COS 176-7 - Fires caused by slash-and-burn decreased the population of slow-growing Thuja koraiensis in a temperate deciduous forest

Friday, August 11, 2017: 10:10 AM
B112, Oregon Convention Center


Jong Bin Jung, Seoul National University; Hyun Jung Kim, Seoul National University; Pil Sun Park, Seoul National University


The fires set for slash-and-burn farming often spread out beyond the farmland, facilitating the invasion of other species into the fire site. Expansion of slash-and-burn farming changes the disturbance regime of the region, often increasing fire frequency. Changes in disturbance regime alters population structure of dominant species if the species has slow growth rate or low fire resistance. Thuja koraiensis is an endemic slow growing conifer in talus areas in mountain or subalpine forests in the Korean peninsula. Due to its site specific characteristics, this species is not adapted to fire frequent areas. T. koraiensis dominated the study site over 200 years. We reconstructed the past disturbance history and the age distribution of the dominant species in the study site using dendroecological approach.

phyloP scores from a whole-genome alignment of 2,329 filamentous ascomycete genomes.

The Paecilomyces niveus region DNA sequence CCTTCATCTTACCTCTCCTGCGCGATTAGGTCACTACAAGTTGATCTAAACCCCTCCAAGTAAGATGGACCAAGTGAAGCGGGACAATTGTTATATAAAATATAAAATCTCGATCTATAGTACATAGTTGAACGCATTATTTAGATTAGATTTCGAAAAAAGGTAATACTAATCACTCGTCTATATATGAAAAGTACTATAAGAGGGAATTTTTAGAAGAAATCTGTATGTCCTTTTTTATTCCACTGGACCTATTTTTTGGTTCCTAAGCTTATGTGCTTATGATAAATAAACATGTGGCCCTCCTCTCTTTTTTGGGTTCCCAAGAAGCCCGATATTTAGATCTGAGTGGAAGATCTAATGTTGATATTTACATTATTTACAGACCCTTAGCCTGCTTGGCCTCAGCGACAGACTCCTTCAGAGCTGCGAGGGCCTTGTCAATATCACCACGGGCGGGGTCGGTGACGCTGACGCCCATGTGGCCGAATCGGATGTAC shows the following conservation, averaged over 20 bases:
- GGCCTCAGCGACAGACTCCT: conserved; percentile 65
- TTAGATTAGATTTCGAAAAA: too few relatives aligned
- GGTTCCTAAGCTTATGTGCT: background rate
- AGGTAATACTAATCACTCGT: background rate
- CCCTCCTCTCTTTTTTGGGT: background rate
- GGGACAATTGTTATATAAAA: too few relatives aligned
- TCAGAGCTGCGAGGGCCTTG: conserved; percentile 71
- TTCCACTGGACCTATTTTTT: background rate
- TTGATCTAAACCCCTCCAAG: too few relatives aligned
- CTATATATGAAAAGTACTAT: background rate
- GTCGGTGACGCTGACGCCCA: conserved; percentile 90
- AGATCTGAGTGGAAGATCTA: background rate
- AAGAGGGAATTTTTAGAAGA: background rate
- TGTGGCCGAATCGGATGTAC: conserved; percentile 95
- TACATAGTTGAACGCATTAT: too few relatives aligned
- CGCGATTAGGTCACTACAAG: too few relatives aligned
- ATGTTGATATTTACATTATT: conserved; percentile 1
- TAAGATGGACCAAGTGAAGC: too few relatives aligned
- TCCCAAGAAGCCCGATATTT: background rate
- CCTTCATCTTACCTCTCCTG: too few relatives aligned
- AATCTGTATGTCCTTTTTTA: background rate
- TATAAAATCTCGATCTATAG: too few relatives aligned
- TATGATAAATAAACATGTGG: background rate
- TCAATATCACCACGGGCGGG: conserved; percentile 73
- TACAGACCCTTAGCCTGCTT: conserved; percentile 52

The records showed that the disturbance frequency increased as the disturbance interval from 20-30 years until 19th century to about 10 years in 1900-1950s, which coincided with the slash-and-burn history of the study site which started in early 1900s and lasted until the end of 1950s. During the slash-and-burn farming period, the density of T. koraiensis decreased, while the density of neighboring species (e.g. Betula ermanii and Pinus koraiensis) increased, indicating that fires induced by slash-and-burn negatively affected T. koraiensis. Fire events caused by increasing slash-and-burn farming was too frequent for this slow-growing T. koraiensis to grow above the height of surface fire. Even though surviving T. koraiensis after fire showed the acceleration of height growth, they could not overgrow neighboring species due to their intrinsic small size. This indicated that slow-growing subtree species adapted to low fire frequent environments could not overcome increasing fire frequency although the fire was not severe. Anthropogenic activities changed disturbance regime and facilitated the invasion of other species, altering dominant species in the forest community.